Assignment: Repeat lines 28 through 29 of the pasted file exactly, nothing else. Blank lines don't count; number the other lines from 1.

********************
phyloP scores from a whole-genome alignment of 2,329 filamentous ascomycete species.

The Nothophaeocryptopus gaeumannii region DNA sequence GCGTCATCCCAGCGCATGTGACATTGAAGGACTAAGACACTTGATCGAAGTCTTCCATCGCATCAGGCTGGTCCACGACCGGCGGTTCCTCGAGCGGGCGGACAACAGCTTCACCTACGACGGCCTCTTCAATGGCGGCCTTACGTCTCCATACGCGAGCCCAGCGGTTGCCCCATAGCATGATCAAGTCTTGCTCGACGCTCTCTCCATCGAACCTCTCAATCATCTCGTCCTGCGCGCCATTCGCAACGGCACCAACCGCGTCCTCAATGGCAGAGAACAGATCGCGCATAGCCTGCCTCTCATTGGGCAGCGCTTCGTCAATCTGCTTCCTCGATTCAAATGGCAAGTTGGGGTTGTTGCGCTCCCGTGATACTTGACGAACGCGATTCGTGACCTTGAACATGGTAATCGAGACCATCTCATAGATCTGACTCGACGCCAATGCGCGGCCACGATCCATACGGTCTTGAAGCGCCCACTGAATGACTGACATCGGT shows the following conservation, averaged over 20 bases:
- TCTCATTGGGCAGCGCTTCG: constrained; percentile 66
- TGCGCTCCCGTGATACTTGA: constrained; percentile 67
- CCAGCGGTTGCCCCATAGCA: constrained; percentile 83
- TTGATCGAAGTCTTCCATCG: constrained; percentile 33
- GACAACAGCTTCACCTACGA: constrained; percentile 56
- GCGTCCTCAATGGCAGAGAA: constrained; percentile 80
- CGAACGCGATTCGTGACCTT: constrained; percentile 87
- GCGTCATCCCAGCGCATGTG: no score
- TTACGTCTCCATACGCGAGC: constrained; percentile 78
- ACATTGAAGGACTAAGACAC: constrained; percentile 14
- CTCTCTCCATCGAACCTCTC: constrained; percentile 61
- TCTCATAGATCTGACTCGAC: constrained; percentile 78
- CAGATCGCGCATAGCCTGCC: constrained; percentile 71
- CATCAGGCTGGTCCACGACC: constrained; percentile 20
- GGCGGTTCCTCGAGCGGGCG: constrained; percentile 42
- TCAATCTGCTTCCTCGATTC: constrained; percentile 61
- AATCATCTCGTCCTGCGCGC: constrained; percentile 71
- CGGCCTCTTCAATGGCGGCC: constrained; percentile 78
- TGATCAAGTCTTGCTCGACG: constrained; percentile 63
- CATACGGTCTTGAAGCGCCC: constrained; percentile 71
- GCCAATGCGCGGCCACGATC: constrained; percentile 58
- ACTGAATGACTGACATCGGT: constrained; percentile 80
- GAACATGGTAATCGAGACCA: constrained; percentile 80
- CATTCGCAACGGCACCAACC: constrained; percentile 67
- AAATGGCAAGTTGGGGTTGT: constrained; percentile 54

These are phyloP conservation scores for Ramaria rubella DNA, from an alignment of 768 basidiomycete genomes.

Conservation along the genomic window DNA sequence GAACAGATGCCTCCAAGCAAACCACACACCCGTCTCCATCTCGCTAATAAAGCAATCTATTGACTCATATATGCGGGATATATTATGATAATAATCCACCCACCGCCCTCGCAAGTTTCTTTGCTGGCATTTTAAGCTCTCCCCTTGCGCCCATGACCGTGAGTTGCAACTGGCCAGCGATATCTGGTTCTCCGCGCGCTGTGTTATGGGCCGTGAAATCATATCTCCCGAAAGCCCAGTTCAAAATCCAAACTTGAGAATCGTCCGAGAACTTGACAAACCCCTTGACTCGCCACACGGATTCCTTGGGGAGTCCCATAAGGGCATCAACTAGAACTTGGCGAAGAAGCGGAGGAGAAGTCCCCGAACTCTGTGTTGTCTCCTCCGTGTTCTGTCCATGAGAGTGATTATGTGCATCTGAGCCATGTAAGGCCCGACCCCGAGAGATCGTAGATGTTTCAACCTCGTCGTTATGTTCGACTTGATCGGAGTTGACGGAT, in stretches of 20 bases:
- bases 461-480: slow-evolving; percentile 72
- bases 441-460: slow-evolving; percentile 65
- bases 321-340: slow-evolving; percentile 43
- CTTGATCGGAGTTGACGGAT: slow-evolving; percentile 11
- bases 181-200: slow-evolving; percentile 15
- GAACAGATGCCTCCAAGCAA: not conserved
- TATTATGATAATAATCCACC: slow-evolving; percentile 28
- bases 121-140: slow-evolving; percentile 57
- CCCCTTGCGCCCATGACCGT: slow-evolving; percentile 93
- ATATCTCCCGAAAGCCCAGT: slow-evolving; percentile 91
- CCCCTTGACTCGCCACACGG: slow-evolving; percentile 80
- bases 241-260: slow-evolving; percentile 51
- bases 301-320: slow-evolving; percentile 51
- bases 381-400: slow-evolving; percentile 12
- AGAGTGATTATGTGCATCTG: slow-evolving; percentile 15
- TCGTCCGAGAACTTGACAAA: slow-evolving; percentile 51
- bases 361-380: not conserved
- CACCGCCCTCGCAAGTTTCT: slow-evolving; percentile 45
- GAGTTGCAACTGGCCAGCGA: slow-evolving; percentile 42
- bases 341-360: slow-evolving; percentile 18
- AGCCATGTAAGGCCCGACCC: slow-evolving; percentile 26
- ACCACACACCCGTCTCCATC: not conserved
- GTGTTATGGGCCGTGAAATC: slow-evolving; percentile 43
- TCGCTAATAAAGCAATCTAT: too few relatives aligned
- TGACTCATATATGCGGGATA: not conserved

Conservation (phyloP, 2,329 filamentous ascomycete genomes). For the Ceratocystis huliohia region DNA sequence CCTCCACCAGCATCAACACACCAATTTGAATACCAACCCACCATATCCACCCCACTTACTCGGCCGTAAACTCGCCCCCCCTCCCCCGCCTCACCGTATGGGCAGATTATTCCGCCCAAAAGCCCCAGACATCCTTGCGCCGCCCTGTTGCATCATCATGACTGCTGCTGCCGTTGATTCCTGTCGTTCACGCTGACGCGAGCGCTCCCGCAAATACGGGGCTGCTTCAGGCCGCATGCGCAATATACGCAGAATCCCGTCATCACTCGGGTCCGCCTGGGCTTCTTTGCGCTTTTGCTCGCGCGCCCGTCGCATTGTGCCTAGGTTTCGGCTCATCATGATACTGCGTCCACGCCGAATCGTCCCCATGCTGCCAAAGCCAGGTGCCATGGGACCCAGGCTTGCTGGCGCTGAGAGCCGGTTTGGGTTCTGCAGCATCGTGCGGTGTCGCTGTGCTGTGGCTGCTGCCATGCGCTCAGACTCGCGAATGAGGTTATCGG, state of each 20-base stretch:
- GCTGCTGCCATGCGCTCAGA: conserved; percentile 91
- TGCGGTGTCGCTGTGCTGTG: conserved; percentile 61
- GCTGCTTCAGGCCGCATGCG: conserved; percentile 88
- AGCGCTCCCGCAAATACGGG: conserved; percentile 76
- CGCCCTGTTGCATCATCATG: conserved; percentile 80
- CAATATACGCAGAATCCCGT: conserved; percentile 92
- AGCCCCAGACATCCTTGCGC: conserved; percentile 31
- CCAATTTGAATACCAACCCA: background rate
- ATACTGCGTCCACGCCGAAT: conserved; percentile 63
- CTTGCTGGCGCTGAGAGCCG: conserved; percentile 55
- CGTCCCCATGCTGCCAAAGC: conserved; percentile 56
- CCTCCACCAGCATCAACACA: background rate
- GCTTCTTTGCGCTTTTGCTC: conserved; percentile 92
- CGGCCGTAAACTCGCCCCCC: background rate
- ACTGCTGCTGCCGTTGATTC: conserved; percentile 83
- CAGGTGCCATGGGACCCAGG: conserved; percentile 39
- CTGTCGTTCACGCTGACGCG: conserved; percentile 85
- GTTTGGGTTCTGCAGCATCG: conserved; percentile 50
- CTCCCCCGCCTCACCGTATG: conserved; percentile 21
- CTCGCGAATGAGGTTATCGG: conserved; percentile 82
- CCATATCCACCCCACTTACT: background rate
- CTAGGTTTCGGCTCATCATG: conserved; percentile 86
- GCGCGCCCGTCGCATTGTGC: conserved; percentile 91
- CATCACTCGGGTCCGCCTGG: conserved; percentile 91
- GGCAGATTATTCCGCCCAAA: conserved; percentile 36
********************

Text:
These are phyloP conservation scores for Ramaria rubella DNA, from an alignment of 768 basidiomycete genomes.

Conservation along the genomic window DNA sequence GAACAGATGCCTCCAAGCAAACCACACACCCGTCTCCATCTCGCTAATAAAGCAATCTATTGACTCATATATGCGGGATATATTATGATAATAATCCACCCACCGCCCTCGCAAGTTTCTTTGCTGGCATTTTAAGCTCTCCCCTTGCGCCCATGACCGTGAGTTGCAACTGGCCAGCGATATCTGGTTCTCCGCGCGCTGTGTTATGGGCCGTGAAATCATATCTCCCGAAAGCCCAGTTCAAAATCCAAACTTGAGAATCGTCCGAGAACTTGACAAACCCCTTGACTCGCCACACGGATTCCTTGGGGAGTCCCATAAGGGCATCAACTAGAACTTGGCGAAGAAGCGGAGGAGAAGTCCCCGAACTCTGTGTTGTCTCCTCCGTGTTCTGTCCATGAGAGTGATTATGTGCATCTGAGCCATGTAAGGCCCGACCCCGAGAGATCGTAGATGTTTCAACCTCGTCGTTATGTTCGACTTGATCGGAGTTGACGGAT, in stretches of 20 bases: